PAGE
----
When you are the target of an investigative reporter who happens to be the most recent sports journalist to win a Pulitzer Prize and his nickname is ‘the pitbull,’ you are in trouble.
A few weeks ago as Jim Tressel was getting a vote of confidence from his superiors, Sports Illustrated senior writer, George Dohrmann, arrived in Columbus to investigate the allegations surrounding Jim Tressel and the Ohio State football program.
Dohrmann documents his findings of improprieties that go back to 2002 and are much wider than previously disclosed by Ohio State.
Dohrmann alleges that over 40 players received improper benefits, mostly getting free tattoos in exchange for memorabilia and autographs, but that some players traded for marijuana, cars and cash. He also points out that during Tressel’s career at both Youngstown State and Ohio State, his top four star players have all been suspended by the NCAA due to infractions, and two of the players ended up in prison, with Tressel claiming he knew nothing about their misgivings.
Up to 50 players are also being investigated for the purchase of cars from two different dealerships in Columbus. The same salesman is ironically involved in most transactions. Ohio State quarterback, Terrelle Pryor, who is suspended for the first five games next year, is at the center of the auto controversy. Pryor is alleged to have had up to eight cars in the last three years and has had three speeding tickets, all of which came while driving a different ‘loaner car,’ from the salesman.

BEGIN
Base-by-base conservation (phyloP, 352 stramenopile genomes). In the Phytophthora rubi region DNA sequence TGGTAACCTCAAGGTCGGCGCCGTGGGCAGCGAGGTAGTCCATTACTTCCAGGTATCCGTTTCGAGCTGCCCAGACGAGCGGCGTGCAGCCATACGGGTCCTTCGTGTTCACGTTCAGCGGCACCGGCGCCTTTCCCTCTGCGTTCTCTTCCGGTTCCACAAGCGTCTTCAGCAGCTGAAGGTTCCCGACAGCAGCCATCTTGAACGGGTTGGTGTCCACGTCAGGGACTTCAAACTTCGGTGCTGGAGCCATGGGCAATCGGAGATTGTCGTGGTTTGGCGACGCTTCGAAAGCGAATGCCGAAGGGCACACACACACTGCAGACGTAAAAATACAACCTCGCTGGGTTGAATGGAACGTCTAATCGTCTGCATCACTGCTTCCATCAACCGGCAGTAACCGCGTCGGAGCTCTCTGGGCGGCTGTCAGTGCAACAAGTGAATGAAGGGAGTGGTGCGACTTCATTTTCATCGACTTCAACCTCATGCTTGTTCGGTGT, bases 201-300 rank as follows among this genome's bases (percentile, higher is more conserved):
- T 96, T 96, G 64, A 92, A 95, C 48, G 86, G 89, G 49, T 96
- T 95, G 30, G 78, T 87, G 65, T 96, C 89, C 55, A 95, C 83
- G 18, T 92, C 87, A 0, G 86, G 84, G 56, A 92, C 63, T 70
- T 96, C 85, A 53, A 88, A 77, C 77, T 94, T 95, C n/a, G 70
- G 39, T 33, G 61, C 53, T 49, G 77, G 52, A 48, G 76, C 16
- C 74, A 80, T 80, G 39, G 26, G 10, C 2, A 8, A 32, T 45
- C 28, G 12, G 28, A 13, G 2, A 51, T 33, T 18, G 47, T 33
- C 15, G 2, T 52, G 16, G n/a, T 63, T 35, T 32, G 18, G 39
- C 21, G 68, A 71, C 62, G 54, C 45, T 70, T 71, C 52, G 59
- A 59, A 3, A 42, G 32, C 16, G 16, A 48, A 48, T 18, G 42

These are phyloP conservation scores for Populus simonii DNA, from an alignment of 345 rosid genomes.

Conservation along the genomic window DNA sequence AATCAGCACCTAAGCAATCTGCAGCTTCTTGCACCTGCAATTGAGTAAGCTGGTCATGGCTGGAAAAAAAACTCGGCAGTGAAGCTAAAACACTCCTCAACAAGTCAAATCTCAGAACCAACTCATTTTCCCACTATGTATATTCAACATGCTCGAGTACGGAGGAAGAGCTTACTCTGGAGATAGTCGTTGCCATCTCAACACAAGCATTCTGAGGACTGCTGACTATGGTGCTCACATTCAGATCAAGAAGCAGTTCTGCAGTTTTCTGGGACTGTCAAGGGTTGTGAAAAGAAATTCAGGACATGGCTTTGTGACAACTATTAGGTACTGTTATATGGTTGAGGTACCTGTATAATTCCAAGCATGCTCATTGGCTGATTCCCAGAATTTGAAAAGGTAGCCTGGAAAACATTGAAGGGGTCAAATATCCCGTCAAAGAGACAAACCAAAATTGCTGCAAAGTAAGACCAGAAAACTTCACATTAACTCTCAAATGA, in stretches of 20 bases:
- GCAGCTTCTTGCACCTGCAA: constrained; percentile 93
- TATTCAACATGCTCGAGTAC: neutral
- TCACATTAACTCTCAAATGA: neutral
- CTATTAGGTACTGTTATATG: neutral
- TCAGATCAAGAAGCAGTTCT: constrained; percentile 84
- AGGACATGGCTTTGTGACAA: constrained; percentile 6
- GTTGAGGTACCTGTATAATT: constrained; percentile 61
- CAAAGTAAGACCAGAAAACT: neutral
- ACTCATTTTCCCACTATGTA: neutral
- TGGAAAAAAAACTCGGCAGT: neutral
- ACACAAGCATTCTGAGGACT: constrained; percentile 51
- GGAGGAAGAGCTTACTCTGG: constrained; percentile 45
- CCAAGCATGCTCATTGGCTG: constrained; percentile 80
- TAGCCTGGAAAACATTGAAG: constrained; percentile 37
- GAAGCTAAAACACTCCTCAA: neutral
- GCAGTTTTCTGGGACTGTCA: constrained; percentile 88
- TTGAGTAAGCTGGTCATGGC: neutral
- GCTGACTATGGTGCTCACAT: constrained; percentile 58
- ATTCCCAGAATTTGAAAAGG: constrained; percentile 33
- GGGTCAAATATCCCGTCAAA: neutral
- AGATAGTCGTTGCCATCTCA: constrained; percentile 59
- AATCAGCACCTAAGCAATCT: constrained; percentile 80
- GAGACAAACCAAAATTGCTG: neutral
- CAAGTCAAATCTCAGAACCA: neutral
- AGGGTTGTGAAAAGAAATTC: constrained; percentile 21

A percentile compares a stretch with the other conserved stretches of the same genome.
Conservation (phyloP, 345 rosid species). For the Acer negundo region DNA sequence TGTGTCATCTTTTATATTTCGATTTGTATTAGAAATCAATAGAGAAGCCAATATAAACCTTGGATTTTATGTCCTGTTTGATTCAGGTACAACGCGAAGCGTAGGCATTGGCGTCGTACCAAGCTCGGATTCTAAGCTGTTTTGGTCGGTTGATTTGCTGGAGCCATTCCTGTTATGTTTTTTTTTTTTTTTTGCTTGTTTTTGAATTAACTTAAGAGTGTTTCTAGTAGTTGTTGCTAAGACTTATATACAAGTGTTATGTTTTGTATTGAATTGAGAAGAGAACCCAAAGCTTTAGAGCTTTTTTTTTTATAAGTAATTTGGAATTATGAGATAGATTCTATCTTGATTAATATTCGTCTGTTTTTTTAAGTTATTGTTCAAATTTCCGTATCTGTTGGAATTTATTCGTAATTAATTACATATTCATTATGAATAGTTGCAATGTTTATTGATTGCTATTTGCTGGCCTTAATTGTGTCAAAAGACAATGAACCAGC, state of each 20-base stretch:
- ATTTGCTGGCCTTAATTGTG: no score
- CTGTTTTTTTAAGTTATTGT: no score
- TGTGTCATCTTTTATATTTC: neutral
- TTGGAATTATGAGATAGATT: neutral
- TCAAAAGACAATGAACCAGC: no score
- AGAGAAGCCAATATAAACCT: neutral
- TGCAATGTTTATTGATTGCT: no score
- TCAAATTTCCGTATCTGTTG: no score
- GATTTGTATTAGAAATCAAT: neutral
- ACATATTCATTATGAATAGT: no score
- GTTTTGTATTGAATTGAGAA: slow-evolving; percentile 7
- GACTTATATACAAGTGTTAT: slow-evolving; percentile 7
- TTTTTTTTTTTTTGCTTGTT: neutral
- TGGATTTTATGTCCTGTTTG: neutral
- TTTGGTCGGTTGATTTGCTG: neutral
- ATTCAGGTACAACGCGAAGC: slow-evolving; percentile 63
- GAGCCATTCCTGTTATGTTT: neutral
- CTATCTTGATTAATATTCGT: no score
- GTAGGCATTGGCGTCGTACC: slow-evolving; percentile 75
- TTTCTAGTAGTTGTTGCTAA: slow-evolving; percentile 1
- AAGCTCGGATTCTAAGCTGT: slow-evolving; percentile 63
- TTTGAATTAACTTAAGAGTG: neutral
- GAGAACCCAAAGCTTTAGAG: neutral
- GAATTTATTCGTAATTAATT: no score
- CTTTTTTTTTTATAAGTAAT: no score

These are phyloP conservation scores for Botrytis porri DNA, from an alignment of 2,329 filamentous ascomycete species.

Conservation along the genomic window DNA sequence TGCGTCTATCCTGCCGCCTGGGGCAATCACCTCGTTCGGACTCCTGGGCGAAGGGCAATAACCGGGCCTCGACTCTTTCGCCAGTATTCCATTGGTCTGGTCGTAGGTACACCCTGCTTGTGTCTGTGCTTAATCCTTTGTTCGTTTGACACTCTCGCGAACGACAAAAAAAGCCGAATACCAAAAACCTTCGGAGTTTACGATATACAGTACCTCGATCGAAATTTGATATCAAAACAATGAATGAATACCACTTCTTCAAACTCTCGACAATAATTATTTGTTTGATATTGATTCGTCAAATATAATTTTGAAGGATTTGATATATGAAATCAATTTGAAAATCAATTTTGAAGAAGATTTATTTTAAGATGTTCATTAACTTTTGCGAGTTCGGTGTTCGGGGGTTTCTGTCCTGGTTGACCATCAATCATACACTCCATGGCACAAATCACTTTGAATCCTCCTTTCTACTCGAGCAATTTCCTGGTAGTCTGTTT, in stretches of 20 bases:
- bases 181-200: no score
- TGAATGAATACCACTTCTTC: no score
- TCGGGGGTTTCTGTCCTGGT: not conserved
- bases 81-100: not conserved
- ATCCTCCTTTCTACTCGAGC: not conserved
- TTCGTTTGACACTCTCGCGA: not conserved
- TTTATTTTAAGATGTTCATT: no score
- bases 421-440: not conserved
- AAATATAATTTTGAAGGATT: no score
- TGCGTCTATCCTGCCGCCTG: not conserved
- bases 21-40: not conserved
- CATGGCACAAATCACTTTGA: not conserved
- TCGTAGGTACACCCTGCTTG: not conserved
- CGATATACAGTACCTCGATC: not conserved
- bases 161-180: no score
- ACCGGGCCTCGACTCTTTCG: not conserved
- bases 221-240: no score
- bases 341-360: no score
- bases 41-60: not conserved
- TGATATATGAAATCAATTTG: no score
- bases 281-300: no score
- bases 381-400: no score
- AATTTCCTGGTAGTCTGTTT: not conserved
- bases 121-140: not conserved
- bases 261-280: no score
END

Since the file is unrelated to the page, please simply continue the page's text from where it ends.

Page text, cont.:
When Dohrmann contacted Ohio State last Friday and informed them of what he was going to post/publish and was looking for a comment to the allegations, Ohio State told SI to contact Tressel’s lawyer for comment and clammed up themselves.
The thorough investigative piece is the cover story of the June 6 edition of SI, but you can read it online here.
Ohio State hopes that by laying the blame at the doorstep of Tressel, they can avoid NCAA sanctions for the dreaded ‘lack of institutional control.’ All of these infractions got by the Ohio State compliance staff of eight full-time employees, which happens to be the largest compliance staff of any University in the country.
Dohrmann comments on his story here: